But what about the time between midnight at the ball and the day her prince arrived? Cinderella was . . .

  • Dressed in rags
  • Doing all the unpleasant chores
  • Despised by her ugly sisters
  • Derided by her wicked stepmother
  • Disconsolately thinking about what might have been

What Cinderella had all but forgotten in her dejected, discontented condition after the ball was the feeling of being desirable, not despised . . . delightful, not derided . . . dignified, not disgraceful. Her “amnesia” had separated her from her ultimate destiny, which was the radiant bride of the prince, living a life adorned in splendor.

There’s a great Gospel truth contained in this story, one which we often forget: the pursuit of the Prince after His beloved. Just as Cinderella’s prince searched the city, our Prince is tireless in His unceasing pursuit of us. This great, true love story began all the way back in the Garden of Eden. Just as Cinderella’s spectacular ballroom gown was transformed into filthy rags upon the stroke of midnight, so Adam and Eve’s sparkling innocence was transformed into ugly sinfulness in the instant they ate the forbidden fruit. And just as terrified Cinderella ran from the prince, so Adam and Eve ran from God . . . as if any of us can hide from the God of the universe!

But just as Cinderella’s story ends in joy and delight, so does ours. God has never ceased His pursuit of us, and just as He restored Adam and Eve, He promises to restore us also. And His pursuit does not end when He saves us and raises us from death to life; God pursues us each day with a love that will not be denied and will never disappoint.

Cinderella is a wonderful picture of Christians who have been promised a seat at the royal banquet table, but all too often run away from our Prince, thinking that our ongoing struggle with sin makes us too dirty and disreputable to be fit company for His heavenly perfection. But there is no need to run or hide! One day we will be the radiant bride of Christ, without spot or blemish. The wrinkles will be gone and the ugly warts will be removed. The filthy rags we currently wear will be replaced with the resplendent robes of the righteousness of Christ.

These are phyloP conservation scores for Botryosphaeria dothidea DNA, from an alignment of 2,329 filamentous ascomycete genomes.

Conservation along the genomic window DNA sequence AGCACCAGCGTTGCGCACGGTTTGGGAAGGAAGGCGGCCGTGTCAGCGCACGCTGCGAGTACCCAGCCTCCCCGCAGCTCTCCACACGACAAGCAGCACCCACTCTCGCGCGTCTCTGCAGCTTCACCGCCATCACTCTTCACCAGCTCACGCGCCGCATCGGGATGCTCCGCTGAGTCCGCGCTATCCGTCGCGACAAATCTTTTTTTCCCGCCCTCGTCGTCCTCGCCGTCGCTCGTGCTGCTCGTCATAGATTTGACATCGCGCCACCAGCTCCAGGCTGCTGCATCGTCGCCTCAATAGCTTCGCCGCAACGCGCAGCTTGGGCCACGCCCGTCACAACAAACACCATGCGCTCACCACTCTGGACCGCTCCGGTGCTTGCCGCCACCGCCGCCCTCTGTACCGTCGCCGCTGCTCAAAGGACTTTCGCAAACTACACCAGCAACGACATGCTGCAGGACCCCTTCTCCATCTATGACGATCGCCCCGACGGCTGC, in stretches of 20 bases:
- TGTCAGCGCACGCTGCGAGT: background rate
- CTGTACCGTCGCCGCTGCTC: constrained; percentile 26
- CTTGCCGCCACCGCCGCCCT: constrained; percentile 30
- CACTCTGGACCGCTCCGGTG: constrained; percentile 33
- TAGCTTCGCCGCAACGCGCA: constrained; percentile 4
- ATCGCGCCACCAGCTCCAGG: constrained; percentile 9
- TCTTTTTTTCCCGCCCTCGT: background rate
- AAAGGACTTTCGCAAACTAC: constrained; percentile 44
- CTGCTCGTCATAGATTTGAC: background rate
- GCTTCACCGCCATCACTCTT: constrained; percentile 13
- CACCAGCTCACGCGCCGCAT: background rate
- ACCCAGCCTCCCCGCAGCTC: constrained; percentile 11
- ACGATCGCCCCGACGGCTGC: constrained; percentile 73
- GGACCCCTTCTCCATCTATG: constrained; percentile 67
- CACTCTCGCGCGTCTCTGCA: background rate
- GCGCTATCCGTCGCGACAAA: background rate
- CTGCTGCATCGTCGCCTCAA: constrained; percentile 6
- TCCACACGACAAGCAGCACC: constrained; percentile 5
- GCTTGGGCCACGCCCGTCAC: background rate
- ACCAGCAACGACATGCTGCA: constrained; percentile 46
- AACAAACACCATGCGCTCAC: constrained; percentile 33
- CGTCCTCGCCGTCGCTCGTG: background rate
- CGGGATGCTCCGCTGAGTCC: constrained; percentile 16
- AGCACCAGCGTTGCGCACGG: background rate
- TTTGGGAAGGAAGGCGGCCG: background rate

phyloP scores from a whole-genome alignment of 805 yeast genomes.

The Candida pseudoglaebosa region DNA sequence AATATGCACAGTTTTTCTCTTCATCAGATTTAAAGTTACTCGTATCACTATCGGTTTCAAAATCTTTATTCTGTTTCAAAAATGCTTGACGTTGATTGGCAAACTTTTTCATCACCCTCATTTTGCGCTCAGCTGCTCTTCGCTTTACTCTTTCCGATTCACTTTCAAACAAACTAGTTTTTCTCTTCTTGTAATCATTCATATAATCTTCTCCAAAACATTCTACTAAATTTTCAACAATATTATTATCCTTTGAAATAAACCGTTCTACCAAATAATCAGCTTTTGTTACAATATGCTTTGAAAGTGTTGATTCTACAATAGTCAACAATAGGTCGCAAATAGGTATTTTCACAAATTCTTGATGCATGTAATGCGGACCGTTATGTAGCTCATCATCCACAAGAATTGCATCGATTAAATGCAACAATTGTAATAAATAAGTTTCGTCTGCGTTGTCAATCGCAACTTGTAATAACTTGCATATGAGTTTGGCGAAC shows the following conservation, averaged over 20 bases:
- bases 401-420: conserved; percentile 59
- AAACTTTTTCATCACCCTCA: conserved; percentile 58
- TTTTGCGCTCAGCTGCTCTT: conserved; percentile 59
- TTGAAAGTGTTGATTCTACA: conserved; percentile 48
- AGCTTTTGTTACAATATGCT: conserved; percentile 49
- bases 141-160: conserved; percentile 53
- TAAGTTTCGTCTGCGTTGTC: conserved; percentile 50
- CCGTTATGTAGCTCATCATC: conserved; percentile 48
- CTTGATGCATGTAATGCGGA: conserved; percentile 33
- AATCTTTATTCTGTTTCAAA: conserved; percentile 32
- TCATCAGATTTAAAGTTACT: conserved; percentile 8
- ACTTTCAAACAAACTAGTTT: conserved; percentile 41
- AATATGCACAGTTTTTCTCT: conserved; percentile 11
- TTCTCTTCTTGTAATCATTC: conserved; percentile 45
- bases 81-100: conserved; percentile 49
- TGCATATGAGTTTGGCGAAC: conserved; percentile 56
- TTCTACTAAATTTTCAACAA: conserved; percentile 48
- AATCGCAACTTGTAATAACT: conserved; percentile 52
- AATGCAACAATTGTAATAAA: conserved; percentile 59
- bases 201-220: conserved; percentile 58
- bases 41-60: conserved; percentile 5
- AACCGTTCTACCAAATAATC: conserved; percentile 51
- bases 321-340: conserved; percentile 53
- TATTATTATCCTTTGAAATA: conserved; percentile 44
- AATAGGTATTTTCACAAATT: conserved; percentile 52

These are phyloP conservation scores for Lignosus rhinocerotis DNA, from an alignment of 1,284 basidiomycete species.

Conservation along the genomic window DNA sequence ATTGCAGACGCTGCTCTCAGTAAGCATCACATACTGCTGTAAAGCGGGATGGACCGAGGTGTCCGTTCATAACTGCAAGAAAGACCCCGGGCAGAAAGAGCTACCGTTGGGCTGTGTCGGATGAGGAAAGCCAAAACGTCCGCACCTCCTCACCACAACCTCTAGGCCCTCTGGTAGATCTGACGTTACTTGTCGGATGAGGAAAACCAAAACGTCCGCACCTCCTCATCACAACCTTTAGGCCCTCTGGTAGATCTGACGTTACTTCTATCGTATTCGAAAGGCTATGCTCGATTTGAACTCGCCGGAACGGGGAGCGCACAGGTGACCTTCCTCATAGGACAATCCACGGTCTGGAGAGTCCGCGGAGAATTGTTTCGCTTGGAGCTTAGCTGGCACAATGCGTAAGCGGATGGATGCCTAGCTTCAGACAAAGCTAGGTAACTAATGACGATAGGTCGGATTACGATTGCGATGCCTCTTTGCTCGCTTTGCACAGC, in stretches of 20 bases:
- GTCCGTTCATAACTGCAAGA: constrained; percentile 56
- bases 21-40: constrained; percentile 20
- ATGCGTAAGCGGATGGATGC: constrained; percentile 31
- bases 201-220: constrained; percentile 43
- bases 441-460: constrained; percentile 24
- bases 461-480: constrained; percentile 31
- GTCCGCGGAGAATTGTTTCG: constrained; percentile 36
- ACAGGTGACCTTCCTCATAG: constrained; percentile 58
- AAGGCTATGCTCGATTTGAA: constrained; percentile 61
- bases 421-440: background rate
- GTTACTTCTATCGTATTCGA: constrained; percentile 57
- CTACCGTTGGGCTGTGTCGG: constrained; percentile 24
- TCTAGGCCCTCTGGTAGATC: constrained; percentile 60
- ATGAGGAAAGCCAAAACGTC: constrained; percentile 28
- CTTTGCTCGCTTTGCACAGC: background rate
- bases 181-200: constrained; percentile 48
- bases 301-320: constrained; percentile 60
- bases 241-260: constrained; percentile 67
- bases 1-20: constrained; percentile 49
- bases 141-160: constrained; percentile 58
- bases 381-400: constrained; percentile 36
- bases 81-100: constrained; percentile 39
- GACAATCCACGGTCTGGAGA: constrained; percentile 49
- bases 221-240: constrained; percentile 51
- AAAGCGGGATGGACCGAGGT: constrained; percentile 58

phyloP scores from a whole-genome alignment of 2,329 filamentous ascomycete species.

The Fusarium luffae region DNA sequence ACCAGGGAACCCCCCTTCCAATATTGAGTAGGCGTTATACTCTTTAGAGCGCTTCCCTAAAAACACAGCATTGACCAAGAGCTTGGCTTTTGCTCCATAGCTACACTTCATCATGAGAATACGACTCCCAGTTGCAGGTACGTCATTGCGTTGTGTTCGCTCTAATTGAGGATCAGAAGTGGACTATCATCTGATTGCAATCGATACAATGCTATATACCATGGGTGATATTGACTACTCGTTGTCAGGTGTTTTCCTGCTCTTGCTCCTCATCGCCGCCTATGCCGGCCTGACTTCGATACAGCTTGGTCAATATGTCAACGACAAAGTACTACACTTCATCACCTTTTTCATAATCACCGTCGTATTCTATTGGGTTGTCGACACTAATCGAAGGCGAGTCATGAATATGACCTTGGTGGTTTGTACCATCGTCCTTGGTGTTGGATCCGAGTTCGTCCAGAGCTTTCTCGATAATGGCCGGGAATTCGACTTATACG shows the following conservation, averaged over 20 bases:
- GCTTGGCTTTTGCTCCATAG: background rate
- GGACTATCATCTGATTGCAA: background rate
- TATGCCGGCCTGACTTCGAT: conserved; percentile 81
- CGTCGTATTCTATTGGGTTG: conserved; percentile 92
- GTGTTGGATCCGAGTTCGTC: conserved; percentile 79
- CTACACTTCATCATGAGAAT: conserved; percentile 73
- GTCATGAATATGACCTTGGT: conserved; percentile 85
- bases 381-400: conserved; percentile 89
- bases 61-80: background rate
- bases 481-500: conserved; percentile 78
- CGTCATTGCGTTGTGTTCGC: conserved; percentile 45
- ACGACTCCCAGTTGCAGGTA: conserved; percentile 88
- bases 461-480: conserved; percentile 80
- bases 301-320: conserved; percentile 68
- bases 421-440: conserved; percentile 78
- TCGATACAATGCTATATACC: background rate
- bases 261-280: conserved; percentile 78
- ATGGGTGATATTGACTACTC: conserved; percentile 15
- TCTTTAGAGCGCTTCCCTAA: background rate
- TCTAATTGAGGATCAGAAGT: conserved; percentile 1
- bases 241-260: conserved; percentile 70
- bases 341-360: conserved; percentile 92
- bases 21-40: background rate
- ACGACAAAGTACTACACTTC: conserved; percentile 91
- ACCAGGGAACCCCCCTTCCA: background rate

Christian, you needn’t run from the ball; run to your Prince, no matter what the circumstance, no matter how dirty and raggedy you may look or feel. He is always waiting with open arms to receive you and He will gently slip the grace-filled, Gospel-saturated “glass slippers” of your salvation back on your feet.

“I have loved you with an everlasting love,” He whispers to us; “I have drawn you with loving-kindness . . . Again you will take up your tambourines and go out to dance with the joyful” (Jeremiah 31:3, 4b).

This is the Gospel. This is grace for your race. NEVER FORGET THAT . . . AMEN!